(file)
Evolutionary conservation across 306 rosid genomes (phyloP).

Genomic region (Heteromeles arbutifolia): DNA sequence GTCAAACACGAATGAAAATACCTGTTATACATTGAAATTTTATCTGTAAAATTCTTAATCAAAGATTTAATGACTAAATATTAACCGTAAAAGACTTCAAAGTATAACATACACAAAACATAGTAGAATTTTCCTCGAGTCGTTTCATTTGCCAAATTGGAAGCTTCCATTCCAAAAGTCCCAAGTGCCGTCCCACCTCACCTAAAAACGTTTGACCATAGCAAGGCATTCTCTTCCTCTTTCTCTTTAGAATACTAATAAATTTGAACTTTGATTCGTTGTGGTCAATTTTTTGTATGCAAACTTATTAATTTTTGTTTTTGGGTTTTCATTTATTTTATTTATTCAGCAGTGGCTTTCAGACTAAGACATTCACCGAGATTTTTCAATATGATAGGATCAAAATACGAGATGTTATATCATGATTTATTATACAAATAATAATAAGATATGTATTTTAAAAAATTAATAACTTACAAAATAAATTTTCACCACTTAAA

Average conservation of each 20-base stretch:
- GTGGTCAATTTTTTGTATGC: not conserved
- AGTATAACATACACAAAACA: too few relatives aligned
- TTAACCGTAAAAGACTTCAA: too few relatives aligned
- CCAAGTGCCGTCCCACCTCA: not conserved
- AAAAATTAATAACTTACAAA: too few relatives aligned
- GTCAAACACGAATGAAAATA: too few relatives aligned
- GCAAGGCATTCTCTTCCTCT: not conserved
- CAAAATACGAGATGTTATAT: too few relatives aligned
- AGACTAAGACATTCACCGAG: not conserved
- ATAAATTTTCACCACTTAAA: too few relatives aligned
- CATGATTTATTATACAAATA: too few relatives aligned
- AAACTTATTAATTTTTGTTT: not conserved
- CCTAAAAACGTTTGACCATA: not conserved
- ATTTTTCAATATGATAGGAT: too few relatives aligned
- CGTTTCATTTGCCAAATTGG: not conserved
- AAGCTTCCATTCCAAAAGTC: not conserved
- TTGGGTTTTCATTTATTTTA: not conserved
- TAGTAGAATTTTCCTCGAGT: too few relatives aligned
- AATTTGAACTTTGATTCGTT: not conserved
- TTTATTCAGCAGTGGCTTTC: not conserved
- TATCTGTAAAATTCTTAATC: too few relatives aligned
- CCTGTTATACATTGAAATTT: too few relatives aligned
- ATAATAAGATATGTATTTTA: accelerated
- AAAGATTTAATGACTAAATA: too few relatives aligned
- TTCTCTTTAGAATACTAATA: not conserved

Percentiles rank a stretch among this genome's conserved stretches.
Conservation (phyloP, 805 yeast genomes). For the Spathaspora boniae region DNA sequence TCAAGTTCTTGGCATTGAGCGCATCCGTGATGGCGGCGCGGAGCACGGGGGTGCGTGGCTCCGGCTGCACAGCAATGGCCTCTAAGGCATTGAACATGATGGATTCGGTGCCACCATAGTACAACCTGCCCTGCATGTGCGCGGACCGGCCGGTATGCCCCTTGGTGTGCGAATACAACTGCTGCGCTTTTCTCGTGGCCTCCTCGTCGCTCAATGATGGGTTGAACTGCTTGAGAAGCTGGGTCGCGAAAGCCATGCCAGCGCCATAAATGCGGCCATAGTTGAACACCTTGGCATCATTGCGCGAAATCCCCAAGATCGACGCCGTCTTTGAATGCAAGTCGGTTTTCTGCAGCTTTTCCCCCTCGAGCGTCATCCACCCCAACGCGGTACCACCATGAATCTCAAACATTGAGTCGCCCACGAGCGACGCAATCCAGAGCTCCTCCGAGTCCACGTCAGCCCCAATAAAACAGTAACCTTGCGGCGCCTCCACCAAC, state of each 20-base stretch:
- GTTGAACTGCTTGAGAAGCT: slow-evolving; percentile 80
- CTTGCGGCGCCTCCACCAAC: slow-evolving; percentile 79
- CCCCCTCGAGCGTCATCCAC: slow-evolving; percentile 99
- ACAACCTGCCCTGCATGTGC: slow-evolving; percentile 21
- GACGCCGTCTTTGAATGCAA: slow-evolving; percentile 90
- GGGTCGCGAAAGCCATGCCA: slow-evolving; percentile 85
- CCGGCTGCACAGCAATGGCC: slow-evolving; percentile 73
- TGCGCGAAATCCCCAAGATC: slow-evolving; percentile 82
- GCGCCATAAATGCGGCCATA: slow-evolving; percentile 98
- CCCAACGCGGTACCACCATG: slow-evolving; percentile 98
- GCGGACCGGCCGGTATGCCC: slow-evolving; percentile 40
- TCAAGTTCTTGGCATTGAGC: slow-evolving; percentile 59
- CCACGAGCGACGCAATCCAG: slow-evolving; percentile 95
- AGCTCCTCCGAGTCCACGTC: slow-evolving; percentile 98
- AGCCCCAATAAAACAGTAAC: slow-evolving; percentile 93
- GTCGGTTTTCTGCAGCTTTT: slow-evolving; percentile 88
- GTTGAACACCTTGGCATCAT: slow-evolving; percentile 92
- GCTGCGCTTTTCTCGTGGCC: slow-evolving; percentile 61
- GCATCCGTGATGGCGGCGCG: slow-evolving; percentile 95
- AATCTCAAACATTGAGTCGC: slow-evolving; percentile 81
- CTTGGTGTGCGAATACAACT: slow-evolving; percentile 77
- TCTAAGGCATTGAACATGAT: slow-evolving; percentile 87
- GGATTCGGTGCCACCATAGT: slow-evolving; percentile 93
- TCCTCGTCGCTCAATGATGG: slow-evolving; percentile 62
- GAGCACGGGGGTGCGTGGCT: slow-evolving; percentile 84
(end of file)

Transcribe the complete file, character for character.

Evolutionary conservation across 306 rosid genomes (phyloP).

Genomic region (Heteromeles arbutifolia): DNA sequence GTCAAACACGAATGAAAATACCTGTTATACATTGAAATTTTATCTGTAAAATTCTTAATCAAAGATTTAATGACTAAATATTAACCGTAAAAGACTTCAAAGTATAACATACACAAAACATAGTAGAATTTTCCTCGAGTCGTTTCATTTGCCAAATTGGAAGCTTCCATTCCAAAAGTCCCAAGTGCCGTCCCACCTCACCTAAAAACGTTTGACCATAGCAAGGCATTCTCTTCCTCTTTCTCTTTAGAATACTAATAAATTTGAACTTTGATTCGTTGTGGTCAATTTTTTGTATGCAAACTTATTAATTTTTGTTTTTGGGTTTTCATTTATTTTATTTATTCAGCAGTGGCTTTCAGACTAAGACATTCACCGAGATTTTTCAATATGATAGGATCAAAATACGAGATGTTATATCATGATTTATTATACAAATAATAATAAGATATGTATTTTAAAAAATTAATAACTTACAAAATAAATTTTCACCACTTAAA

Average conservation of each 20-base stretch:
- GTGGTCAATTTTTTGTATGC: not conserved
- AGTATAACATACACAAAACA: too few relatives aligned
- TTAACCGTAAAAGACTTCAA: too few relatives aligned
- CCAAGTGCCGTCCCACCTCA: not conserved
- AAAAATTAATAACTTACAAA: too few relatives aligned
- GTCAAACACGAATGAAAATA: too few relatives aligned
- GCAAGGCATTCTCTTCCTCT: not conserved
- CAAAATACGAGATGTTATAT: too few relatives aligned
- AGACTAAGACATTCACCGAG: not conserved
- ATAAATTTTCACCACTTAAA: too few relatives aligned
- CATGATTTATTATACAAATA: too few relatives aligned
- AAACTTATTAATTTTTGTTT: not conserved
- CCTAAAAACGTTTGACCATA: not conserved
- ATTTTTCAATATGATAGGAT: too few relatives aligned
- CGTTTCATTTGCCAAATTGG: not conserved
- AAGCTTCCATTCCAAAAGTC: not conserved
- TTGGGTTTTCATTTATTTTA: not conserved
- TAGTAGAATTTTCCTCGAGT: too few relatives aligned
- AATTTGAACTTTGATTCGTT: not conserved
- TTTATTCAGCAGTGGCTTTC: not conserved
- TATCTGTAAAATTCTTAATC: too few relatives aligned
- CCTGTTATACATTGAAATTT: too few relatives aligned
- ATAATAAGATATGTATTTTA: accelerated
- AAAGATTTAATGACTAAATA: too few relatives aligned
- TTCTCTTTAGAATACTAATA: not conserved

Percentiles rank a stretch among this genome's conserved stretches.
Conservation (phyloP, 805 yeast genomes). For the Spathaspora boniae region DNA sequence TCAAGTTCTTGGCATTGAGCGCATCCGTGATGGCGGCGCGGAGCACGGGGGTGCGTGGCTCCGGCTGCACAGCAATGGCCTCTAAGGCATTGAACATGATGGATTCGGTGCCACCATAGTACAACCTGCCCTGCATGTGCGCGGACCGGCCGGTATGCCCCTTGGTGTGCGAATACAACTGCTGCGCTTTTCTCGTGGCCTCCTCGTCGCTCAATGATGGGTTGAACTGCTTGAGAAGCTGGGTCGCGAAAGCCATGCCAGCGCCATAAATGCGGCCATAGTTGAACACCTTGGCATCATTGCGCGAAATCCCCAAGATCGACGCCGTCTTTGAATGCAAGTCGGTTTTCTGCAGCTTTTCCCCCTCGAGCGTCATCCACCCCAACGCGGTACCACCATGAATCTCAAACATTGAGTCGCCCACGAGCGACGCAATCCAGAGCTCCTCCGAGTCCACGTCAGCCCCAATAAAACAGTAACCTTGCGGCGCCTCCACCAAC, state of each 20-base stretch:
- GTTGAACTGCTTGAGAAGCT: slow-evolving; percentile 80
- CTTGCGGCGCCTCCACCAAC: slow-evolving; percentile 79
- CCCCCTCGAGCGTCATCCAC: slow-evolving; percentile 99
- ACAACCTGCCCTGCATGTGC: slow-evolving; percentile 21
- GACGCCGTCTTTGAATGCAA: slow-evolving; percentile 90
- GGGTCGCGAAAGCCATGCCA: slow-evolving; percentile 85
- CCGGCTGCACAGCAATGGCC: slow-evolving; percentile 73
- TGCGCGAAATCCCCAAGATC: slow-evolving; percentile 82
- GCGCCATAAATGCGGCCATA: slow-evolving; percentile 98
- CCCAACGCGGTACCACCATG: slow-evolving; percentile 98
- GCGGACCGGCCGGTATGCCC: slow-evolving; percentile 40
- TCAAGTTCTTGGCATTGAGC: slow-evolving; percentile 59
- CCACGAGCGACGCAATCCAG: slow-evolving; percentile 95
- AGCTCCTCCGAGTCCACGTC: slow-evolving; percentile 98
- AGCCCCAATAAAACAGTAAC: slow-evolving; percentile 93
- GTCGGTTTTCTGCAGCTTTT: slow-evolving; percentile 88
- GTTGAACACCTTGGCATCAT: slow-evolving; percentile 92
- GCTGCGCTTTTCTCGTGGCC: slow-evolving; percentile 61
- GCATCCGTGATGGCGGCGCG: slow-evolving; percentile 95
- AATCTCAAACATTGAGTCGC: slow-evolving; percentile 81
- CTTGGTGTGCGAATACAACT: slow-evolving; percentile 77
- TCTAAGGCATTGAACATGAT: slow-evolving; percentile 87
- GGATTCGGTGCCACCATAGT: slow-evolving; percentile 93
- TCCTCGTCGCTCAATGATGG: slow-evolving; percentile 62
- GAGCACGGGGGTGCGTGGCT: slow-evolving; percentile 84